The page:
SOUPer Meals on Wheels—or SMW for short—is a roving food truck that feeds the hungry in the daytime and sells pizza to paying customers in the evening. In this way, SMW covers its own running costs. 



FoodBlessed are especially careful to ensure the food is fit for human consumption, by consulting closely with the providers and making sure it is stored properly. Terro wishes everybody would do the same. 

"Making sure that your fridge is set to the right temperature can mean the difference between food that lasts you the week, and food that gets thrown out … If your food is nearing the end of its edible existence, save it in your freezer."



The issue is not only social, but environmental. Around half of food waste is produced during the consumption stage. According to a 2013 report by the FAO, the water used in the production of our current food waste is the same as the annual flow of the Volga river. It also releases 3.3 billion tons of greenhouse gases into the atmosphere.


"By working on diverting food that was meant to be trashed, and turning into a wholesome meal that feed bellies instead of ending up in bins, FoodBlessed is also taking care of Mother Nature," says Terro.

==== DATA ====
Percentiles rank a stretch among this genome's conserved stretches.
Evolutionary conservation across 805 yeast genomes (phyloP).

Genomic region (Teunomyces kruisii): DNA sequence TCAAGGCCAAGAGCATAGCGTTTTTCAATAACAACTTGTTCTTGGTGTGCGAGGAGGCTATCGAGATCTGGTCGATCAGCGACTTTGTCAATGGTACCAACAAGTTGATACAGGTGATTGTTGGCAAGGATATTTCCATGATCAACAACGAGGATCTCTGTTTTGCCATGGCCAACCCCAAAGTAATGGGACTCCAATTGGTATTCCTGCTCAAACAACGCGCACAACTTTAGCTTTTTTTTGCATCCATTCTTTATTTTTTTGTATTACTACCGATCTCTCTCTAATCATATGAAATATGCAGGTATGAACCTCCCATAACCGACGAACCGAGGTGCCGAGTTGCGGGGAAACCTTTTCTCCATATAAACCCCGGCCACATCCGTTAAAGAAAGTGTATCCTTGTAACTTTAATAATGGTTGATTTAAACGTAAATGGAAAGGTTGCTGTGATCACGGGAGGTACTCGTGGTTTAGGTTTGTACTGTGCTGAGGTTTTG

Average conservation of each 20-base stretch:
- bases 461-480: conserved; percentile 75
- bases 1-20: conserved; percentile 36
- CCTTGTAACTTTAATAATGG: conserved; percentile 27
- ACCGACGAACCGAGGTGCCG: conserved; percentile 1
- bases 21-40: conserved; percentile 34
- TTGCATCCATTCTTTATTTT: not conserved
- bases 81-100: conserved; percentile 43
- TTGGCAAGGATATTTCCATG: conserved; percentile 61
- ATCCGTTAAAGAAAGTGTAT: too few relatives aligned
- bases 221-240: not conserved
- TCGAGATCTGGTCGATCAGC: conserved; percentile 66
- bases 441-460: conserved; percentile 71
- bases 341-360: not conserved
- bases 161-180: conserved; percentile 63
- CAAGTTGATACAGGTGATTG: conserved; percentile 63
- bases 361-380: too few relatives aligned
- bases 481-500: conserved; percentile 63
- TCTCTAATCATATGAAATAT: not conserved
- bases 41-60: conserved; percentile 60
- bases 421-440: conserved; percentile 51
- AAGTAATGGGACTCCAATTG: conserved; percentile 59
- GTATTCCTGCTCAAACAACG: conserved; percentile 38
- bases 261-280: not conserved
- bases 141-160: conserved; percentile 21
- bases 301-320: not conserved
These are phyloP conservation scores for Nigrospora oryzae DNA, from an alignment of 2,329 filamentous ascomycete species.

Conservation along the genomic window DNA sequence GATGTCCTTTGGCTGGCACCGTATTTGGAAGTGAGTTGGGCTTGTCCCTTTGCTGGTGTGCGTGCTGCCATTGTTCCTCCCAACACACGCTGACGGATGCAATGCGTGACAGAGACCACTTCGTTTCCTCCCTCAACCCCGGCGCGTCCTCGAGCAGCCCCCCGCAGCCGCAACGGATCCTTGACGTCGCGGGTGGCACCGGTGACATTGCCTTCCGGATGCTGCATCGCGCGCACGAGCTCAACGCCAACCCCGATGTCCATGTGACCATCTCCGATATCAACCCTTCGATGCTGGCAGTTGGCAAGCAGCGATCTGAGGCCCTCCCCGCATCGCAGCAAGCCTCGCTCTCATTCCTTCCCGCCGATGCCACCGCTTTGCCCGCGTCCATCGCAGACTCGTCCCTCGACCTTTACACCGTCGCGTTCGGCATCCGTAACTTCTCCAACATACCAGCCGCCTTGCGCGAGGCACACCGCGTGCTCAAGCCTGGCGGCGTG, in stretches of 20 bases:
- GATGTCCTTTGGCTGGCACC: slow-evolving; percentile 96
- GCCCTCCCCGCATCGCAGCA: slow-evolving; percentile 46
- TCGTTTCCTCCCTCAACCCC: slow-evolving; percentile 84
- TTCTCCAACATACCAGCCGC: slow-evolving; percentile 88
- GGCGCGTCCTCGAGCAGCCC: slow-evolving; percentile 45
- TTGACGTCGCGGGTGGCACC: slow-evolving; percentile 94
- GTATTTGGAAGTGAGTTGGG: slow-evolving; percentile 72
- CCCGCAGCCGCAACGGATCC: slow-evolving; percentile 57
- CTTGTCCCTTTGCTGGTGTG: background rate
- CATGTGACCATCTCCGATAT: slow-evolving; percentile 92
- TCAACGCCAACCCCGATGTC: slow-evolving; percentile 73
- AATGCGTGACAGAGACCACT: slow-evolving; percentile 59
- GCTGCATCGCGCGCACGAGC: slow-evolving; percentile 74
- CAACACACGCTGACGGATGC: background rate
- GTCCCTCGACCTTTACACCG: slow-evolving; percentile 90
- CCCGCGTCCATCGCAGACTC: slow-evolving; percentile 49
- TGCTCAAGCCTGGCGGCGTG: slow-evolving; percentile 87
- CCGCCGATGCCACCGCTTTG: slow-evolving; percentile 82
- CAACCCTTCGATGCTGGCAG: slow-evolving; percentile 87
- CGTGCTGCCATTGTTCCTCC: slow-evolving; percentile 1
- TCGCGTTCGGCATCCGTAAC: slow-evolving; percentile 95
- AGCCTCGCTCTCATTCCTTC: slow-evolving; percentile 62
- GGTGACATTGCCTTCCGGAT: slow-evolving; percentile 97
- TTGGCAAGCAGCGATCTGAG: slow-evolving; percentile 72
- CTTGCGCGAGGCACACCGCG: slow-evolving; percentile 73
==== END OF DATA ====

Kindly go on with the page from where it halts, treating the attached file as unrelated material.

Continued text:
Terro has built a great deal of support, having worked with over 900 volunteers, and over 200 partner NGOs and companies including Zaatar w Zeit, Dunkin' Donuts and Casper & Gambini's. But as well as her management role, she is thoroughly hands-on: along with everyone else she cooks in the soup kitchen, delivers the meals, sets up tables and cleans up afterwards.


"My calling has always been to 'serve to lead, lead to serve'," she says, explaining why she doesn't take a salary from FoodBlessed. "Some of my friends think I need to get a life," she jokes. "But the work I do at FoodBlessed is what adds meaning to my life. I have the best job in the world."

Her enthusiasm is infectious, which passes on to her ‘Hunger Heroes’—her volunteers, who cook, serve and deliver meals. "Over the course of time, I noticed that there was even something for the volunteers—they felt engaged and that their time and effort mattered," she says. "Many volunteers have told me that the experience has changed the way they perceive poverty … They also find themselves practicing what we preach by cutting down their food waste." She emphasises the need for more 'Hunger Heroes', who come for the long term or just for occasional help.

“Everyone is welcome, no matter where they are from or how old they are. Aged six or 60, we need you!" You can find out more about volunteering for FoodBlessed through the online form here. 



The benefits are clear. “Many of our soup kitchen regulars say they come to feed their souls not just their tummies," says Terro. "The love, care, social and emotional support that our Hunger Heroes provide in the form of a meal is what really makes us stand out as an organization. Because as we all know, food is love."


Image courtesy of FoodBlessed

Tags Because MENA social enterprise NGO CSR volunteering food waste Lebanon meals on wheels soup kitchens FoodBlessed FAO hunger